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Susan Estrich
12 Feb 2016
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Selling Soap, and Presidents


The soap maker sounded incredibly excited. Who could blame him? After sending every product he makes to Oprah in the hopes that she would fall in love with one of them, she finally did. The vendor's soap was on her latest list of favorites. Already, the interviews were pouring in and the company was preparing for the avalanche. The folks at Oprah's show, he explained on the radio, had advised them about how to ratchet up capacity on their website so it wouldn't be shut down by the spike in traffic the show would surely generate. The local broadcast alone had resulted in 1,000 new hits. How do you spell "jackpot"?

Would you trust Oprah's judgment on soap?

People do. Lots of people.

She can sell soap. She can create bestsellers. What Oprah reads, America reads.

But can she sell candidates? Will the Oprah effect translate into votes?

Not so fast.

This fall, when Oprah announced her endorsement of Barack Obama, even celebrities were pulling strings to be on the invite list for the big fundraiser at her house. Can she raise money? Absolutely — even though her name is missing from Obama's voluntary disclosures of his major bundlers. She was instead described by his campaign as the celebrity draw, rather than the person who takes responsibility, or credit, for what comes in.

But what didn't happen after Oprah's endorsement was any spike in the polls for the man she selected. Where was the Oprah effect? Certainly, the endorsement got lots of attention, more than any other this season. Anyone paying attention to politics couldn't avoid learning that the one-woman industry had jumped into the political ring. But in terms of polls, Hillary continued to dominate and, in fact, even won the money primary in the next quarter, which had been Obama's domain.

On Monday, the Obama campaign announced that Oprah would actually be campaigning, beginning with an appearance in two weeks in Iowa. This comes on the heels of new polls that show Obama leading in Iowa, along with a press assault on Hillary that began two debates ago with a new round of gossip and mudslinging about everything from what Hillary supposedly has on Obama to what law firm she worked for 36 years ago, not to mention Newt Gingrich's prediction of an Obama victory in Iowa.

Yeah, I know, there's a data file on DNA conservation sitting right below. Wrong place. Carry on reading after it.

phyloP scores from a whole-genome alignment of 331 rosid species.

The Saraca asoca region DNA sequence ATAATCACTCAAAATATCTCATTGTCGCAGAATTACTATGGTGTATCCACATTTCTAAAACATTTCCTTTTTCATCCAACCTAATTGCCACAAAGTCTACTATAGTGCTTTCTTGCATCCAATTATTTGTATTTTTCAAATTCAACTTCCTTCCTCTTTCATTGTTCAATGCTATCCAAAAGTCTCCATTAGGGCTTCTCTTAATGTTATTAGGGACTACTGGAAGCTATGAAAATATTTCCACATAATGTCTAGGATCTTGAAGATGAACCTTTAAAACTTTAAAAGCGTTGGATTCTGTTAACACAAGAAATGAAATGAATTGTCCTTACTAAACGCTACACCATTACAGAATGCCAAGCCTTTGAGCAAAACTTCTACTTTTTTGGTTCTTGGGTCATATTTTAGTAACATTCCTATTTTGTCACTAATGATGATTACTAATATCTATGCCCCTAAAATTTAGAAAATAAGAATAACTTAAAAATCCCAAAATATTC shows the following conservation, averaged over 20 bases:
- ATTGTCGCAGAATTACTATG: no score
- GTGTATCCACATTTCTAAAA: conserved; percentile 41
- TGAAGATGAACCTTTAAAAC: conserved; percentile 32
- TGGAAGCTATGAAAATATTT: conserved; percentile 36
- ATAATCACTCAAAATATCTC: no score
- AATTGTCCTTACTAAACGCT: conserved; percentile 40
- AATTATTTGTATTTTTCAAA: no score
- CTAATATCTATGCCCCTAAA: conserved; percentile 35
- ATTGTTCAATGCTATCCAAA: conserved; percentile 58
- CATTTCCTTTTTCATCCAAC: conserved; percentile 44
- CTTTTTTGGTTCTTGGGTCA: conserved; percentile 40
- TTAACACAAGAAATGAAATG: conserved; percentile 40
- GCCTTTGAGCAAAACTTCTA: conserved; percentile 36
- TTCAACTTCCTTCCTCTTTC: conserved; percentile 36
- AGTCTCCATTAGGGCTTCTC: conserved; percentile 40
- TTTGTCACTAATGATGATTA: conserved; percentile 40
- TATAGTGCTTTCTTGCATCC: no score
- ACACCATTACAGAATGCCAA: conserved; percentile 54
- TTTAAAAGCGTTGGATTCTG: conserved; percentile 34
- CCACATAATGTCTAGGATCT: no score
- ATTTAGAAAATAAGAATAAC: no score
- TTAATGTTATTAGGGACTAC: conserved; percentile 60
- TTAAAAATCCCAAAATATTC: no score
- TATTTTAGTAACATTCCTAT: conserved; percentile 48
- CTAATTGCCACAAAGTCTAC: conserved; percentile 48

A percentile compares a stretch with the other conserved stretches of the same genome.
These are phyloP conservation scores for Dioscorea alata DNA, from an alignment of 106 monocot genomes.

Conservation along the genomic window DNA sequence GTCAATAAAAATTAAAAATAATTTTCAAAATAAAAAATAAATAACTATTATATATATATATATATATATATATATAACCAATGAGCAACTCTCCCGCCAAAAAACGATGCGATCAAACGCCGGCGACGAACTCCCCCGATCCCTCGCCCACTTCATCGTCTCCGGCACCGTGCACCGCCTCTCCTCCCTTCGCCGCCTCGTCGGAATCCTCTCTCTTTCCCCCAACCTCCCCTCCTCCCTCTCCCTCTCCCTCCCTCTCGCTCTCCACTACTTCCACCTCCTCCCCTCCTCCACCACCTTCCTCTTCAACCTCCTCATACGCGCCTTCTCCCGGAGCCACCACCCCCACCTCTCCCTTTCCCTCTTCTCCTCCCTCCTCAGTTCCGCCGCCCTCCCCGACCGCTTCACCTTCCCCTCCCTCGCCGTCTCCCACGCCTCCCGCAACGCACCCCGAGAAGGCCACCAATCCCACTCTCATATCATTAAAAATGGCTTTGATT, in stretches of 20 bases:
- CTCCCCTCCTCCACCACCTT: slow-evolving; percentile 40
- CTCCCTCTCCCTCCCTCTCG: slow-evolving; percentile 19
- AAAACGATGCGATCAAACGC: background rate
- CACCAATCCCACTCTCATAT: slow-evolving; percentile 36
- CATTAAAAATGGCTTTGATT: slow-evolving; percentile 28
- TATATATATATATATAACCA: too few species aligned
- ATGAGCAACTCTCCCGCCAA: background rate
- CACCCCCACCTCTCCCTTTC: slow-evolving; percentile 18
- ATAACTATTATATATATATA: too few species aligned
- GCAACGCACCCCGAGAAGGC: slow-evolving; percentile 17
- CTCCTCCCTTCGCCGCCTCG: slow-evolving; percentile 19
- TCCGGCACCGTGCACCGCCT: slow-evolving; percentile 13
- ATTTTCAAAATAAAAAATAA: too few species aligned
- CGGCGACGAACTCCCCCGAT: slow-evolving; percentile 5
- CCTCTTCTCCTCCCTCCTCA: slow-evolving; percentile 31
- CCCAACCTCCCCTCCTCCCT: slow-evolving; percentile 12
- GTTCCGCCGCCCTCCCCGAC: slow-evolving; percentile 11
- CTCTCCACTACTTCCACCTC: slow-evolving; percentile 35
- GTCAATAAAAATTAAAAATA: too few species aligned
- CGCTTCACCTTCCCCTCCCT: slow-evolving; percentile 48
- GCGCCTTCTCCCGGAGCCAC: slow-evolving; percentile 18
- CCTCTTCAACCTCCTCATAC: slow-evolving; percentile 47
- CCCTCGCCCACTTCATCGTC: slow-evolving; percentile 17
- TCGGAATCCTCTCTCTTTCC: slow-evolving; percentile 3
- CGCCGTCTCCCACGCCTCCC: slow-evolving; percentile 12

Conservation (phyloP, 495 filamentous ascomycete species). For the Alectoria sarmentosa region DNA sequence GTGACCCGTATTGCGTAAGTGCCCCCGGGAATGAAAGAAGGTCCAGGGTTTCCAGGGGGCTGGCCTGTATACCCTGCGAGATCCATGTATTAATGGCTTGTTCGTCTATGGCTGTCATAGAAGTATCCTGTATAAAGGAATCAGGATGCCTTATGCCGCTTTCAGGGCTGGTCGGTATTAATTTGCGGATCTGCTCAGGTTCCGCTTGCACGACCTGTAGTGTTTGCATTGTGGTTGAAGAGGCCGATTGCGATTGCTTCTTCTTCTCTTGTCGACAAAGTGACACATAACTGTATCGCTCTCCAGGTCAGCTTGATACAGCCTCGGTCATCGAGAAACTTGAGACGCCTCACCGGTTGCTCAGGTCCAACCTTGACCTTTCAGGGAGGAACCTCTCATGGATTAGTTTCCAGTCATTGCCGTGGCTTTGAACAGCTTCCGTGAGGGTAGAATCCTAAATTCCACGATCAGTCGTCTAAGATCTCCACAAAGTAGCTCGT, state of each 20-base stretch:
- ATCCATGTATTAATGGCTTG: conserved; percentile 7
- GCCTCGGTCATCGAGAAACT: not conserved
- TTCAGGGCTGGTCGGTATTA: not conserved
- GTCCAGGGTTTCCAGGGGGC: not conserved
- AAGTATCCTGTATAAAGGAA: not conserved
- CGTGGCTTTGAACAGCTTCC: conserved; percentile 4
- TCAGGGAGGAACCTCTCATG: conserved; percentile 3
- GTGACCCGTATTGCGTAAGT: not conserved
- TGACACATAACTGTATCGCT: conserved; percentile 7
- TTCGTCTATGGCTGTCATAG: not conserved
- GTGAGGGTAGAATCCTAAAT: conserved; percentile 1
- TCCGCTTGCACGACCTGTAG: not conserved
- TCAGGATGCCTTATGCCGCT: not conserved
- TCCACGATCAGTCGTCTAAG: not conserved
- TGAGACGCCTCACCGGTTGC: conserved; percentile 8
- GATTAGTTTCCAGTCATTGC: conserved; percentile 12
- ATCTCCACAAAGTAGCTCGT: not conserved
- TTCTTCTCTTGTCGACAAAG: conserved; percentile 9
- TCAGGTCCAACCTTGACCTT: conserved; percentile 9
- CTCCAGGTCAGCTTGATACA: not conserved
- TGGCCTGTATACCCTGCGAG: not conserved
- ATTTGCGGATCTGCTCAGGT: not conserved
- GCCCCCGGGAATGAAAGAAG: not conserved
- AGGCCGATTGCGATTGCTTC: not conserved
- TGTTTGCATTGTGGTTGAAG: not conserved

Can Oprah put Obama over the top? That's what Newt says.

"I think Oprah Winfrey is a remarkable figure," Gingrich told ABC's Diane Sawyer, "I think she brings a — not just a celebrity status — but there are millions of people who trust her judgment."

No one doubts that Oprah is remarkable. But presidents are not soap. Trusting a beloved celebrity to recommend what you wash with is different than trusting them to tell you who should run the country. In my experience, what celebrities bring is crowds and attention. They don't bring votes. In fact, almost no one does.

Endorsements from unions bring workers and resources. Endorsements from elected officials may bring networks of political operatives, although few elected officials have the kinds of "machines" that can be offered up whole to another candidate. But there is no one in politics who brings blocs of voters. Those days are over, if they ever existed. We may be sheep when it comes to soap and books, but not when it comes to primaries and caucuses. More people will come out to see Obama and Oprah than Obama alone. But the task of converting those in the audience from Oprah acolytes to Obama voters is Obama's, not Oprah's.

What Oprah does do is raise expectations for Obama. Fairly or unfairly, and I think unfairly, Oprah's presence, and the crowds she is sure to generate, will make it appear that Iowa is Obama's to lose. And Iowa is all about expectations. The more people say you should win Iowa, the more essential it becomes that you do. The bigger the margin that's predicted, the bigger the margin you need to claim victory.

Hillary will not be knocked out if she loses Iowa. You don't knock out frontrunners with a single blow. But if Obama loses — given the expectations that are building, the predictions that are being floated, not to mention the Oprah of it all — he will be badly hurt.

If the soap doesn't sell, there's always next Christmas. Politics, however, is a now-or-never game.

To find out more about Susan Estrich and read features by other Creators Syndicate writers and cartoonists, visit the Creators Syndicate website at



2 Comments | Post Comment
Funny how it is already being marginalized if Clinton loses Iowa. Obama has her campaign worried and already planning to spin her defeat in Iowa as no big deal but if any other candidate loses then their days are numbered.
Comment: #1
Posted by: Big D
Wed Nov 28, 2007 7:05 AM
What commentators, editors, and other in the journalism field forget is that most people are not caught up in politics to the extent that the media is. Conduct a poll on this: "Which is more important to you personally, good advice on a great shampoo or who to vote for president?"

My point is simply that trust is trust. When so many are undecided, confused, and frustrated by the choices available to them for President, Oprah is better than a coin toss. People trust Oprah. Susan is right on many issues, but I feel that she got this one wrong. Oprah is a big plus for Obama.

Personally I think the most important criteria for President is the ability to lead and bring people together. Obama has shown more class in this area than Hillary. In fact, it would be hard to find a more polarizing figure in American culture than Hillary.
Comment: #2
Posted by: Scot Byrd
Wed Nov 28, 2007 5:29 PM
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